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Businessinsider - 24 days ago

Crown Prince Mohammed comes out on top of Khashoggi case that could see 5 others killed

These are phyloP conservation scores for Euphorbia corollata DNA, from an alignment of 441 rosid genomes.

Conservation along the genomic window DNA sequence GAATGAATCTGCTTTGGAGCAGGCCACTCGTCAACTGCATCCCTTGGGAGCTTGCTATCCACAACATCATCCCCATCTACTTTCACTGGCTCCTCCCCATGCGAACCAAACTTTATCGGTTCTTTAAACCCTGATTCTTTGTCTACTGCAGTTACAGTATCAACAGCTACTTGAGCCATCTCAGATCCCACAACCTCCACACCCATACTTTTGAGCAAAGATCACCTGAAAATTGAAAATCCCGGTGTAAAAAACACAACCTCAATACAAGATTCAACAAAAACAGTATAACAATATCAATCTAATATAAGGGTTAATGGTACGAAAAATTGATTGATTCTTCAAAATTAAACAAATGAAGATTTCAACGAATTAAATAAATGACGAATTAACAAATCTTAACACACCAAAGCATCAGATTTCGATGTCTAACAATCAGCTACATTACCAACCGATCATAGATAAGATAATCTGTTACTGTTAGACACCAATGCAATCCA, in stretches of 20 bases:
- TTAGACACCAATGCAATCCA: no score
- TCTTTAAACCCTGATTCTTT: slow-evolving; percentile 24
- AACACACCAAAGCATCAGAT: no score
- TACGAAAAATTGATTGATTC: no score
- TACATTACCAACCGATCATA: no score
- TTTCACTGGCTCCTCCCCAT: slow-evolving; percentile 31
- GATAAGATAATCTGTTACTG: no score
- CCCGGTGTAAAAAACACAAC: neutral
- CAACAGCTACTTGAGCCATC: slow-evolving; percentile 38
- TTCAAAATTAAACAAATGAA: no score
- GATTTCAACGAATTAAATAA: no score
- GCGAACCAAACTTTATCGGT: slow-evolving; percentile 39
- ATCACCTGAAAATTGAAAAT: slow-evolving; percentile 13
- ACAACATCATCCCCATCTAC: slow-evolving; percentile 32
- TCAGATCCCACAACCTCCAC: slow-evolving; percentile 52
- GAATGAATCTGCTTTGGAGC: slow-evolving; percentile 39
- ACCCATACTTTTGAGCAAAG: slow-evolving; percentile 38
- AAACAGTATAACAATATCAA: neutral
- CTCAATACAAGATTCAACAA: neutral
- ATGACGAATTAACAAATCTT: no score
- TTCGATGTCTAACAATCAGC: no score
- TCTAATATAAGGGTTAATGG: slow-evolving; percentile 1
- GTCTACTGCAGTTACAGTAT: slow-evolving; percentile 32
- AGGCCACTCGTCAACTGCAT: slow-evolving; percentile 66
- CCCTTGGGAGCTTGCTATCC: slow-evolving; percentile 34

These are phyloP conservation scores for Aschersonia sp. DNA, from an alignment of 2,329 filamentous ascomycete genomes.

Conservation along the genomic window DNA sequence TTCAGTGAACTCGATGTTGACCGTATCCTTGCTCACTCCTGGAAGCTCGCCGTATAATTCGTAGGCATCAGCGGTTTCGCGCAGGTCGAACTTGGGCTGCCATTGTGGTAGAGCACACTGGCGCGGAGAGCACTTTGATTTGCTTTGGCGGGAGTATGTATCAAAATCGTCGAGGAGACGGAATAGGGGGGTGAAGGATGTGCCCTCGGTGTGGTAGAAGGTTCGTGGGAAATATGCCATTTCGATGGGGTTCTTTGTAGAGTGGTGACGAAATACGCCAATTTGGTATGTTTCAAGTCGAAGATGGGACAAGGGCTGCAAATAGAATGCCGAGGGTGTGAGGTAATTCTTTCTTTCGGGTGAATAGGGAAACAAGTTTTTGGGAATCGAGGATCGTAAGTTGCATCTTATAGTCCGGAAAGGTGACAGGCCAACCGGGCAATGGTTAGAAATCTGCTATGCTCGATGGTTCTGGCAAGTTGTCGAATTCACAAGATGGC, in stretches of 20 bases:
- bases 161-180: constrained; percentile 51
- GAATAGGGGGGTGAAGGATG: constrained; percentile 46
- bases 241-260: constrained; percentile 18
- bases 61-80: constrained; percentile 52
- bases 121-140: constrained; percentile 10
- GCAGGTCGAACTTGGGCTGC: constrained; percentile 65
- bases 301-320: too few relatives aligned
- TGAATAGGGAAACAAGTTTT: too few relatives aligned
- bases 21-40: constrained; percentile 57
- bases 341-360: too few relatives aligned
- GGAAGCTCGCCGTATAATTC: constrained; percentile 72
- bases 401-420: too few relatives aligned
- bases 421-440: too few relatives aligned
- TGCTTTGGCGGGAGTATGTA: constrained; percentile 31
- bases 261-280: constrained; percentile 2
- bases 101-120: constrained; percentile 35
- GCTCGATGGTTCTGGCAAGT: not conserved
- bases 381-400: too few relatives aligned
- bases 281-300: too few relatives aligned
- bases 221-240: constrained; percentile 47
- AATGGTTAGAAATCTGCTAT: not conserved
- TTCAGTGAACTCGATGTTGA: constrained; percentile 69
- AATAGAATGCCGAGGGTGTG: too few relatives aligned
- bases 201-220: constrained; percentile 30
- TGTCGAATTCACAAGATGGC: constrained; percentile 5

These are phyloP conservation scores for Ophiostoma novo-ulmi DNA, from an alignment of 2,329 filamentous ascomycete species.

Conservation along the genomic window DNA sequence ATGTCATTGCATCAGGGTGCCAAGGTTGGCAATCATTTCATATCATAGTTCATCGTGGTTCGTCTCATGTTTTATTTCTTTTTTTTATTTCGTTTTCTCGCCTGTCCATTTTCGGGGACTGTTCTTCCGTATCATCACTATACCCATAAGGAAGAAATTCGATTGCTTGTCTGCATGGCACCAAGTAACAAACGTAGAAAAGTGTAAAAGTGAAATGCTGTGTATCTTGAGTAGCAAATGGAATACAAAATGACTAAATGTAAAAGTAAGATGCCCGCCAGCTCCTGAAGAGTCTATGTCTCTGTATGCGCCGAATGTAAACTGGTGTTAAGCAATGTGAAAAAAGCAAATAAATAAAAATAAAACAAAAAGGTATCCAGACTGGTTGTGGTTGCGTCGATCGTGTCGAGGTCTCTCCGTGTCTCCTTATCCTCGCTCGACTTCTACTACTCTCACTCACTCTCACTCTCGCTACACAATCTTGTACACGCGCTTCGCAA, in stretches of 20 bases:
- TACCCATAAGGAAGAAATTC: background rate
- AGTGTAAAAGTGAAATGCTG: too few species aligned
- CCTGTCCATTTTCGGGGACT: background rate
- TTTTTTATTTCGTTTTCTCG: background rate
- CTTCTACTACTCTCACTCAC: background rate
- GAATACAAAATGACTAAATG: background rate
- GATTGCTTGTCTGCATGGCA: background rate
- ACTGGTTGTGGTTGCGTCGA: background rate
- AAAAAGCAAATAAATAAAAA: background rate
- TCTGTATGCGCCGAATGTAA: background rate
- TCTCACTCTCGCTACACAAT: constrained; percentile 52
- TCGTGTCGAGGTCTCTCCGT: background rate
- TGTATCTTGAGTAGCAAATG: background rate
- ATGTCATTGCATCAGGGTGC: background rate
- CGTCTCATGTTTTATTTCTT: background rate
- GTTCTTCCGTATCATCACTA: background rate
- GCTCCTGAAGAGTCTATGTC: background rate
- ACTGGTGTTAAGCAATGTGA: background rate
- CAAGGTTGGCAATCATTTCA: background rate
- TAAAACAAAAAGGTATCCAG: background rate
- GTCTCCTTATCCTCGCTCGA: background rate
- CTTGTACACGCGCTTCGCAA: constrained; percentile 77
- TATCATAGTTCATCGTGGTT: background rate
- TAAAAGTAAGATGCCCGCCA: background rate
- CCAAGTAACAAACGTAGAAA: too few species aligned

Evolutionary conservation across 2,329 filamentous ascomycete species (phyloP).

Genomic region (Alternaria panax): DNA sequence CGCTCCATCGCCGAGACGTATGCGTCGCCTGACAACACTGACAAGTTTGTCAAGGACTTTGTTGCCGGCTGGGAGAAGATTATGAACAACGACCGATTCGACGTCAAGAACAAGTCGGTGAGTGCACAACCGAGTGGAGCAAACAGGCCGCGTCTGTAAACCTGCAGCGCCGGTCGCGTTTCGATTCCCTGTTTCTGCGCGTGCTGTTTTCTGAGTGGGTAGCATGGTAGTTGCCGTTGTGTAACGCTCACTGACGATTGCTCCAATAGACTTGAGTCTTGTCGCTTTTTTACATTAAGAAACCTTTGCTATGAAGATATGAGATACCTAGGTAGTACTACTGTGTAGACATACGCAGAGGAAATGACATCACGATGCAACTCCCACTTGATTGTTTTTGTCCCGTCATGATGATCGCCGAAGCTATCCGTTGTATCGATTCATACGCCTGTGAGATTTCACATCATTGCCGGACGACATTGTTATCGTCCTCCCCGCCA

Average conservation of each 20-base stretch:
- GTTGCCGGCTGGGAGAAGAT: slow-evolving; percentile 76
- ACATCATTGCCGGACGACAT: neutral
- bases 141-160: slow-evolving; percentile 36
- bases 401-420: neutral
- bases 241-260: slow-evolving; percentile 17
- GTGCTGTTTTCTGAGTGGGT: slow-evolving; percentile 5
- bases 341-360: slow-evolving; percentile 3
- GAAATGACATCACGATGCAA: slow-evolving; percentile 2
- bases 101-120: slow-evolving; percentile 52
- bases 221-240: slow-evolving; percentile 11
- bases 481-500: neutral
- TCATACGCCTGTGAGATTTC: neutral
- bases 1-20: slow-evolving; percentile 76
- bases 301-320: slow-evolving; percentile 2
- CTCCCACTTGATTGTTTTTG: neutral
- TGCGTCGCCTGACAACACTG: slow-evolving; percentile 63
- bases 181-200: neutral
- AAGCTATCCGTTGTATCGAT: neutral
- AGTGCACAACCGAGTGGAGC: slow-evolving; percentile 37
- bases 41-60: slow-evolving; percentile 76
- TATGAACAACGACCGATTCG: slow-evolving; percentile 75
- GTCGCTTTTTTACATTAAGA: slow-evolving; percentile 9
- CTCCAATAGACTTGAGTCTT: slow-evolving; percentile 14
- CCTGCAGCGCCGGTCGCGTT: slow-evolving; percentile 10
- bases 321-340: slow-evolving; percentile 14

Saudi officials on Thursday claimed that Crown Prince Mohammed bin Salman was innocent in the death of Jamal Khashoggi, and said it requested the death penalty of five people over the killing. Experts from government officials, country experts, and Khashoggi s editor rebuked those claims of innocence. But Saudi Arabia s exoneration might work anyway, as the kingdom has deep business ties that few seem to want to break over Khashoggi s killings. Top Saudi officials attempted to clear their crown prince from journalist Jamal Khashoggi s killing on Thursday by claiming that he had no knowledge of it. Experts called the claims ludicrous, but Riyadh s exoneration will probably help to turn the page on the Khashoggi crisis, keep Crown Prince Mohammed bin Salman in power, and keep investments rolling in anyway. Saudi officials: Our absolute monarch is absolutely innocent The Saudi Public Prosecutor s office on Thursday said it indicted 11 suspects over Khashoggi s killing and requested the death penalty for five of them, who were charged with ordering and committing the crime. It added that Saudi agents originally wanted to bring Khashoggi back to Saudi Arabia alive, but killed him after negotiations for the journalist s return failed. Read more: Saudi prosecutor claims Crown Prince Mohammed innocent, seeks death for 5 others in Khashoggi killing A spokesman for the prosecutor added that Crown Prince Mohammed had no knowledge of the killing, according to Agence France-Presse. Adel al-Jubeir, the Saudi foreign minister, echoed that claim, telling a separate press conference on Thursday: Absolutely, his royal highness the crown prince has nothing to do with this issue. He added that sometimes people exceed their authority, suggesting that the people who killed Khashoggi acted without the crown prince s approval. Crown Prince Mohammed functions as an absolute monarch in Saudi Arabia with control over courts and legislation. Saudi courts likely did not have free reign to examine increasing evidence that suggested people with close ties to the crown prince were involved in Khashoggi s death. Read more: US intelligence reportedly thinks Khashoggi s killers informed Saudi s crown prince once the deed was done So ludicrous I don t even know where to start Numerous experts including government officials, country experts, and Khashoggi s editor sharply rebuked Saudi s latest claims. Mevlut Cavusoglu, Turkey s foreign minister, said that the Saudi prosecutor s Thursday statement was not satisfactory and called for the real perpetrators need to be revealed suggesting that the suspects indicted in the case were acting on someone else s orders. Turkey conducted the only investigation of the consulate not controlled by the Saudi monarchy. Earlier this month Turkish Prime Minister Erdogan accused the highest levels of the Saudi leadership of being behind the killing heavily pointing fingers at, but without naming, Crown Prince Mohammed bin Salman. Robert Jordan, the former US ambassador to Saudi Arabia, also doubted Riyadh s claims that the kingdom s agents only wanted to negotiate with Khashoggi, telling CNN: You don t bring a bone saw to a negotiation. Ali Soufan, a former FBI special agent and terrorism expert, tweeted: The aim of this Saudi investigation is to protect MBS the real subject by finding sacrificial lambs to blame. Karen Attiah, Khashoggi s editor at The Washington Post, refuted the Saudi exonerations of the crown prince. The CIA intercepted Saudi officials discussing a plan ordered by Crown Prince Mohammed himself to lure Khashoggi back to Saudi Arabia and detain him there, she tweeted, citing a Washington Post article that published last month. Iyad el-Baghdadi, the president of the Kawaakibi Foundation think tank, described Saudi Arabia s claims that Crown Prince Mohammed didn t know anything about the killing as ludicrous. He tweeted: The very suggestion that a hand-picked team of Saudi killers could be put together, given resources, then a kill plan devised and implemented to kill the most prominent non-royal Saudi on the planet, all without MBS s knowledge = so ludicrous I don t even know where to start. Read more: How the Saudi government s story on Khashoggi has shifted over time Why ludicrous might be good enough The kingdom likely issued the indictments to give off an impression to the international community that it still cared about the case, and to encourage international businesses to continue investing in Saudi Arabia, said HA Hellyer, a senior nonresident fellow at the Atlantic Council and the Royal United Services Institute in London. The attention of the international community cannot be held forever by this case, and Riyadh is obviously trying to ensure that the perception accountability for Khashoggi s murder is being pursued, Hellyer told Business Insider. That s important to give cover to those in the international community especially in the business community to continue to engage on a financial level with Riyadh, he added. Multiple businesses have come under pressure to cut ties with the kingdom, but few have taken proper action. Saudi Arabia has lucrative deals around the world, particularly in US tech and military. President Donald Trump has repeatedly touted a $110 billion arms deal he negotiated with the kingdom last year, and refused to cancel those contracts over Khashoggi s killing. Uber s CEO, Dara Khosrowshahi, said on Wednesday he was anxious for more details about Khashoggi s death, but said the kingdom still deserved a seat on its board until we get the facts and understand exactly what happens. The tech company has taken $3.5 billion from Saudi Arabia s Public Investment Fund, and its biggest shareholder is SoftBank, whose Vision Fund is also backed by Saudi Arabia. Within the kingdom, where Crown Prince Mohammed developed multiple social and economic reforms named Vision 2030 Khashoggi s death is less of an issue, Hellyer said, as it seems clear the king wants to keep the crown prince in place, and that s what matters. The Washington Post reported earlier this month that people in Saudi Arabia rural areas described Khashoggi s death as a tragedy, but far from their daily lives. Many of those who had heard about the case refused to believe the crown prince was involved.Join the conversation about this story NOW WATCH: Megyn Kelly in 2017: I regret a lot of the controversial stuff I ve said on live television